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  • image SM 53/8/40

Reference number

SM 53/8/40


[409] Alternative design, Westminster Hall and New Law Courts, 25 May 1824


Exterior perspective of the New Law Courts, the New Palace Yard façade from the north west looking south east, with Gothic Records building to the east of Westminster Hall, unexecuted


to a scale


No. 24 (x 2)

Signed and dated

  • 24/04/1824

Medium and dimensions

Pencil, wash, coloured washes of sepia and Payne's grey, within single ruled border on laid paper (582 x 482)


Soane Office, draughtsman


Weatherley & Lane / 1818


The New Law Court's elevation to St Margaret's Street is shown compared to other variant schemes. The façade to New Palace Yard is of three bays with square corners and no attic. The fenestration is rectangular, with circular-headed niches between the ground floor windows, and recessed panels over those of the first floor. The variant is insipid and bereft of invention.

The proposed Record Building is notably, by contrast to the majority of the variant schemes, shown as Gothic. It is crenelated with projecing corners and an arched entrance to New Palace Yard.



Digitisation of the Drawings Collection has been made possible through the generosity of the Leon Levy Foundation. This catalogue of Soane’s designs for the New Law Courts was generously funded by The Worshipful Company of Mercers and The Pilgrim Trust.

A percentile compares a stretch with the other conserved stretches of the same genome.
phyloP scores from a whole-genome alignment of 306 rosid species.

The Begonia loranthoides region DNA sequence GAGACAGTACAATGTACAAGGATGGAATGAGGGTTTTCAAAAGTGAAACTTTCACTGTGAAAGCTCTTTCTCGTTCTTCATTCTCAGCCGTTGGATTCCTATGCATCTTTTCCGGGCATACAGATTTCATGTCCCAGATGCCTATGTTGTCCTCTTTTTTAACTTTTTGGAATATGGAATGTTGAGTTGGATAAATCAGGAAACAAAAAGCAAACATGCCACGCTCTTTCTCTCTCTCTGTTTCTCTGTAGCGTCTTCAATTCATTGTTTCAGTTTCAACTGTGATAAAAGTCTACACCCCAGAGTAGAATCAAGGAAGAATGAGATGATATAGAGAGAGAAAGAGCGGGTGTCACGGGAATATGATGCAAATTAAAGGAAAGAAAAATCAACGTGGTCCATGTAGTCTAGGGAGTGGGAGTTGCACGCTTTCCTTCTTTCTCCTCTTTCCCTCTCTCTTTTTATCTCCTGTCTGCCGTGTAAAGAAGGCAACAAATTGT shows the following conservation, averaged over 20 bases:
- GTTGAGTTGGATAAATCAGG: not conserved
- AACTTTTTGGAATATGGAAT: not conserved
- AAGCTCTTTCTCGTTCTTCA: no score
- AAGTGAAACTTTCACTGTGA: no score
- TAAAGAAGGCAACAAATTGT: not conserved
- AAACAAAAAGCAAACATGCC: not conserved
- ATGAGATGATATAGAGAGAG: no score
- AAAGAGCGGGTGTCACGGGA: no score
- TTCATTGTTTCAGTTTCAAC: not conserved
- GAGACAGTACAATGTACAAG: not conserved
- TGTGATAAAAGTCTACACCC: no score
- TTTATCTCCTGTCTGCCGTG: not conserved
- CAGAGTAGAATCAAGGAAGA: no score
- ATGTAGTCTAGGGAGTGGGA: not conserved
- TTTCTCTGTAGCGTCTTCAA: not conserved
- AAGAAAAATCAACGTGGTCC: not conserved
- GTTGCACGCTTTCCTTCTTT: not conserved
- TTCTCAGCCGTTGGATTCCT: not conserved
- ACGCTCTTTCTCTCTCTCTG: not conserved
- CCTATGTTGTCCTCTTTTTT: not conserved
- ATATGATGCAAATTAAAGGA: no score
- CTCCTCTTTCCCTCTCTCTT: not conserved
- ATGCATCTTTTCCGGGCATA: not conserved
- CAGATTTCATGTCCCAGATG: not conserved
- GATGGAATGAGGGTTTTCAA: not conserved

If you have any further information about this object, please contact us: drawings@soane.org.uk

Sir John Soane's collection includes some 30,000 architectural, design and topographical drawings which is a very important resource for scholars worldwide. His was the first architect’s collection to attempt to preserve the best in design for the architectural profession in the future, and it did so by assembling as exemplars surviving drawings by great Renaissance masters and by the leading architects in Britain in the 17th and 18th centuries and his near contemporaries such as Sir William Chambers, Robert Adam and George Dance the Younger. These drawings sit side by side with 9,000 drawings in Soane’s own hand or those of the pupils in his office, covering his early work as a student, his time in Italy and the drawings produced in the course of his architectural practice from 1780 until the 1830s.

Browse (via the vertical menu to the left) and search results for Drawings include a mixture of Concise catalogue records – drawn from an outline list of the collection – and fuller records where drawings have been catalogued in more detail (an ongoing process).